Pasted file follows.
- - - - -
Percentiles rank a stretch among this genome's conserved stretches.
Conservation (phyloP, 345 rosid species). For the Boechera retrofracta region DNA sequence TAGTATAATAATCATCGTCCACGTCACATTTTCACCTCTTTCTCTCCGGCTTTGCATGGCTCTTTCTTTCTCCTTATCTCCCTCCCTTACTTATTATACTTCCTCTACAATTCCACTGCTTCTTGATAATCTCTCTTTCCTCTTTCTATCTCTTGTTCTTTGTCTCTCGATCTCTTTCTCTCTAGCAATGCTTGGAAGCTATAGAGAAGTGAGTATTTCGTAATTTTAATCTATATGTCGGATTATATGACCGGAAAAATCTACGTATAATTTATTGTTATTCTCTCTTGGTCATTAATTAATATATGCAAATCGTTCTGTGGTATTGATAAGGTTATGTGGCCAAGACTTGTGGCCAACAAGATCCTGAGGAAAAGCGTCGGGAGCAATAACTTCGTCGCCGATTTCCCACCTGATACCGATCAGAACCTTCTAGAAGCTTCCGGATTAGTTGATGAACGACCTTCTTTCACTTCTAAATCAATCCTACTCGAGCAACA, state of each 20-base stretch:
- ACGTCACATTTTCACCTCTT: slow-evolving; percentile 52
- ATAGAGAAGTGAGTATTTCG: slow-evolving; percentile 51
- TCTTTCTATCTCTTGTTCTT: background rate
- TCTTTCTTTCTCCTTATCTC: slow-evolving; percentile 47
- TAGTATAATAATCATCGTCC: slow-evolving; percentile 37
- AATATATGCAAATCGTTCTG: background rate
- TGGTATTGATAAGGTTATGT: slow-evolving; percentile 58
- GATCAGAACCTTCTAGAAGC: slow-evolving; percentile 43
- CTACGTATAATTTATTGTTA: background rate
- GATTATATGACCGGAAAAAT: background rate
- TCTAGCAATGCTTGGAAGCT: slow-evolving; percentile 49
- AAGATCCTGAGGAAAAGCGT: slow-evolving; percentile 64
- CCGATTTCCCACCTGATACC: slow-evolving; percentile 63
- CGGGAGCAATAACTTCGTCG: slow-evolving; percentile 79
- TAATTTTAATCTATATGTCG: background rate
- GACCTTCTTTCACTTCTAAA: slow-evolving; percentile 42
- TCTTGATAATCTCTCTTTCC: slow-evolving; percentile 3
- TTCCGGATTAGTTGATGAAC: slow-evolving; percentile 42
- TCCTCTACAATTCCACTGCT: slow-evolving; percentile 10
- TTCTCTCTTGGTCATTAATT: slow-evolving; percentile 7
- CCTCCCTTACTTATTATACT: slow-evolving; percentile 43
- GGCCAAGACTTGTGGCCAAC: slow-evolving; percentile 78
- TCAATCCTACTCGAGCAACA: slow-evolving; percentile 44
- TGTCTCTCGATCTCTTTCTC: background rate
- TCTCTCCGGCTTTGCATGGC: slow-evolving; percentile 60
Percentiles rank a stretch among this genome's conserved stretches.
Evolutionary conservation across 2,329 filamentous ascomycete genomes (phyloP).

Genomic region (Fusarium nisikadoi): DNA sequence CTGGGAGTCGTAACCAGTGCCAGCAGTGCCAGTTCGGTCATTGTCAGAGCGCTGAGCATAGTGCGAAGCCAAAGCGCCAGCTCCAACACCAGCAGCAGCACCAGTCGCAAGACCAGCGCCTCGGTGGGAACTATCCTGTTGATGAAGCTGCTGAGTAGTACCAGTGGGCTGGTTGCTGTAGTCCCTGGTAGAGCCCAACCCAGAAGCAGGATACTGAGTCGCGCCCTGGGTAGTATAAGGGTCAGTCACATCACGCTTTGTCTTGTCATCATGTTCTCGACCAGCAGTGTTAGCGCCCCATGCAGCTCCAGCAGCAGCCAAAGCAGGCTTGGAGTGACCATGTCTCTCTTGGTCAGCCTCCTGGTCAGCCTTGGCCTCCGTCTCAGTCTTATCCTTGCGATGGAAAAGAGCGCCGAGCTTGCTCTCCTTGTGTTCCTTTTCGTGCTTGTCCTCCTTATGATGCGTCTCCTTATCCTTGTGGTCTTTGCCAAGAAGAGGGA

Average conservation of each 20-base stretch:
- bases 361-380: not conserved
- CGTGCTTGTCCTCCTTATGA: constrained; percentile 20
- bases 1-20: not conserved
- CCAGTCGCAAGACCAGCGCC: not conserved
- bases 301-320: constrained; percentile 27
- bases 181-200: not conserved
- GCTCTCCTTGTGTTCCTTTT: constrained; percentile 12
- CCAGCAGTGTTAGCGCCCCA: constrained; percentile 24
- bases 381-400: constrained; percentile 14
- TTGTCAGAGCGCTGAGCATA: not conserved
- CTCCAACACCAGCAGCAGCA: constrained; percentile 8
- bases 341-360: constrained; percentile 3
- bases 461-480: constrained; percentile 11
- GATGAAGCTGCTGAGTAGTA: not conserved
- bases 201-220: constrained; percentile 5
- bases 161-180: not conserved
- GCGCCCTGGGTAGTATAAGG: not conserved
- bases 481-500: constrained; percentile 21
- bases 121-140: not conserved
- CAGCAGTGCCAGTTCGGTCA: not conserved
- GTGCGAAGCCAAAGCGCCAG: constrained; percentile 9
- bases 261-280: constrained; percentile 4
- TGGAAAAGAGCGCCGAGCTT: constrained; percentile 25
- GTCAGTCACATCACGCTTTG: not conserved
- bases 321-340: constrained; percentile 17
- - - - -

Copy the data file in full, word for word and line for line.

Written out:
Percentiles rank a stretch among this genome's conserved stretches.
Conservation (phyloP, 345 rosid species). For the Boechera retrofracta region DNA sequence TAGTATAATAATCATCGTCCACGTCACATTTTCACCTCTTTCTCTCCGGCTTTGCATGGCTCTTTCTTTCTCCTTATCTCCCTCCCTTACTTATTATACTTCCTCTACAATTCCACTGCTTCTTGATAATCTCTCTTTCCTCTTTCTATCTCTTGTTCTTTGTCTCTCGATCTCTTTCTCTCTAGCAATGCTTGGAAGCTATAGAGAAGTGAGTATTTCGTAATTTTAATCTATATGTCGGATTATATGACCGGAAAAATCTACGTATAATTTATTGTTATTCTCTCTTGGTCATTAATTAATATATGCAAATCGTTCTGTGGTATTGATAAGGTTATGTGGCCAAGACTTGTGGCCAACAAGATCCTGAGGAAAAGCGTCGGGAGCAATAACTTCGTCGCCGATTTCCCACCTGATACCGATCAGAACCTTCTAGAAGCTTCCGGATTAGTTGATGAACGACCTTCTTTCACTTCTAAATCAATCCTACTCGAGCAACA, state of each 20-base stretch:
- ACGTCACATTTTCACCTCTT: slow-evolving; percentile 52
- ATAGAGAAGTGAGTATTTCG: slow-evolving; percentile 51
- TCTTTCTATCTCTTGTTCTT: background rate
- TCTTTCTTTCTCCTTATCTC: slow-evolving; percentile 47
- TAGTATAATAATCATCGTCC: slow-evolving; percentile 37
- AATATATGCAAATCGTTCTG: background rate
- TGGTATTGATAAGGTTATGT: slow-evolving; percentile 58
- GATCAGAACCTTCTAGAAGC: slow-evolving; percentile 43
- CTACGTATAATTTATTGTTA: background rate
- GATTATATGACCGGAAAAAT: background rate
- TCTAGCAATGCTTGGAAGCT: slow-evolving; percentile 49
- AAGATCCTGAGGAAAAGCGT: slow-evolving; percentile 64
- CCGATTTCCCACCTGATACC: slow-evolving; percentile 63
- CGGGAGCAATAACTTCGTCG: slow-evolving; percentile 79
- TAATTTTAATCTATATGTCG: background rate
- GACCTTCTTTCACTTCTAAA: slow-evolving; percentile 42
- TCTTGATAATCTCTCTTTCC: slow-evolving; percentile 3
- TTCCGGATTAGTTGATGAAC: slow-evolving; percentile 42
- TCCTCTACAATTCCACTGCT: slow-evolving; percentile 10
- TTCTCTCTTGGTCATTAATT: slow-evolving; percentile 7
- CCTCCCTTACTTATTATACT: slow-evolving; percentile 43
- GGCCAAGACTTGTGGCCAAC: slow-evolving; percentile 78
- TCAATCCTACTCGAGCAACA: slow-evolving; percentile 44
- TGTCTCTCGATCTCTTTCTC: background rate
- TCTCTCCGGCTTTGCATGGC: slow-evolving; percentile 60
Percentiles rank a stretch among this genome's conserved stretches.
Evolutionary conservation across 2,329 filamentous ascomycete genomes (phyloP).

Genomic region (Fusarium nisikadoi): DNA sequence CTGGGAGTCGTAACCAGTGCCAGCAGTGCCAGTTCGGTCATTGTCAGAGCGCTGAGCATAGTGCGAAGCCAAAGCGCCAGCTCCAACACCAGCAGCAGCACCAGTCGCAAGACCAGCGCCTCGGTGGGAACTATCCTGTTGATGAAGCTGCTGAGTAGTACCAGTGGGCTGGTTGCTGTAGTCCCTGGTAGAGCCCAACCCAGAAGCAGGATACTGAGTCGCGCCCTGGGTAGTATAAGGGTCAGTCACATCACGCTTTGTCTTGTCATCATGTTCTCGACCAGCAGTGTTAGCGCCCCATGCAGCTCCAGCAGCAGCCAAAGCAGGCTTGGAGTGACCATGTCTCTCTTGGTCAGCCTCCTGGTCAGCCTTGGCCTCCGTCTCAGTCTTATCCTTGCGATGGAAAAGAGCGCCGAGCTTGCTCTCCTTGTGTTCCTTTTCGTGCTTGTCCTCCTTATGATGCGTCTCCTTATCCTTGTGGTCTTTGCCAAGAAGAGGGA

Average conservation of each 20-base stretch:
- bases 361-380: not conserved
- CGTGCTTGTCCTCCTTATGA: constrained; percentile 20
- bases 1-20: not conserved
- CCAGTCGCAAGACCAGCGCC: not conserved
- bases 301-320: constrained; percentile 27
- bases 181-200: not conserved
- GCTCTCCTTGTGTTCCTTTT: constrained; percentile 12
- CCAGCAGTGTTAGCGCCCCA: constrained; percentile 24
- bases 381-400: constrained; percentile 14
- TTGTCAGAGCGCTGAGCATA: not conserved
- CTCCAACACCAGCAGCAGCA: constrained; percentile 8
- bases 341-360: constrained; percentile 3
- bases 461-480: constrained; percentile 11
- GATGAAGCTGCTGAGTAGTA: not conserved
- bases 201-220: constrained; percentile 5
- bases 161-180: not conserved
- GCGCCCTGGGTAGTATAAGG: not conserved
- bases 481-500: constrained; percentile 21
- bases 121-140: not conserved
- CAGCAGTGCCAGTTCGGTCA: not conserved
- GTGCGAAGCCAAAGCGCCAG: constrained; percentile 9
- bases 261-280: constrained; percentile 4
- TGGAAAAGAGCGCCGAGCTT: constrained; percentile 25
- GTCAGTCACATCACGCTTTG: not conserved
- bases 321-340: constrained; percentile 17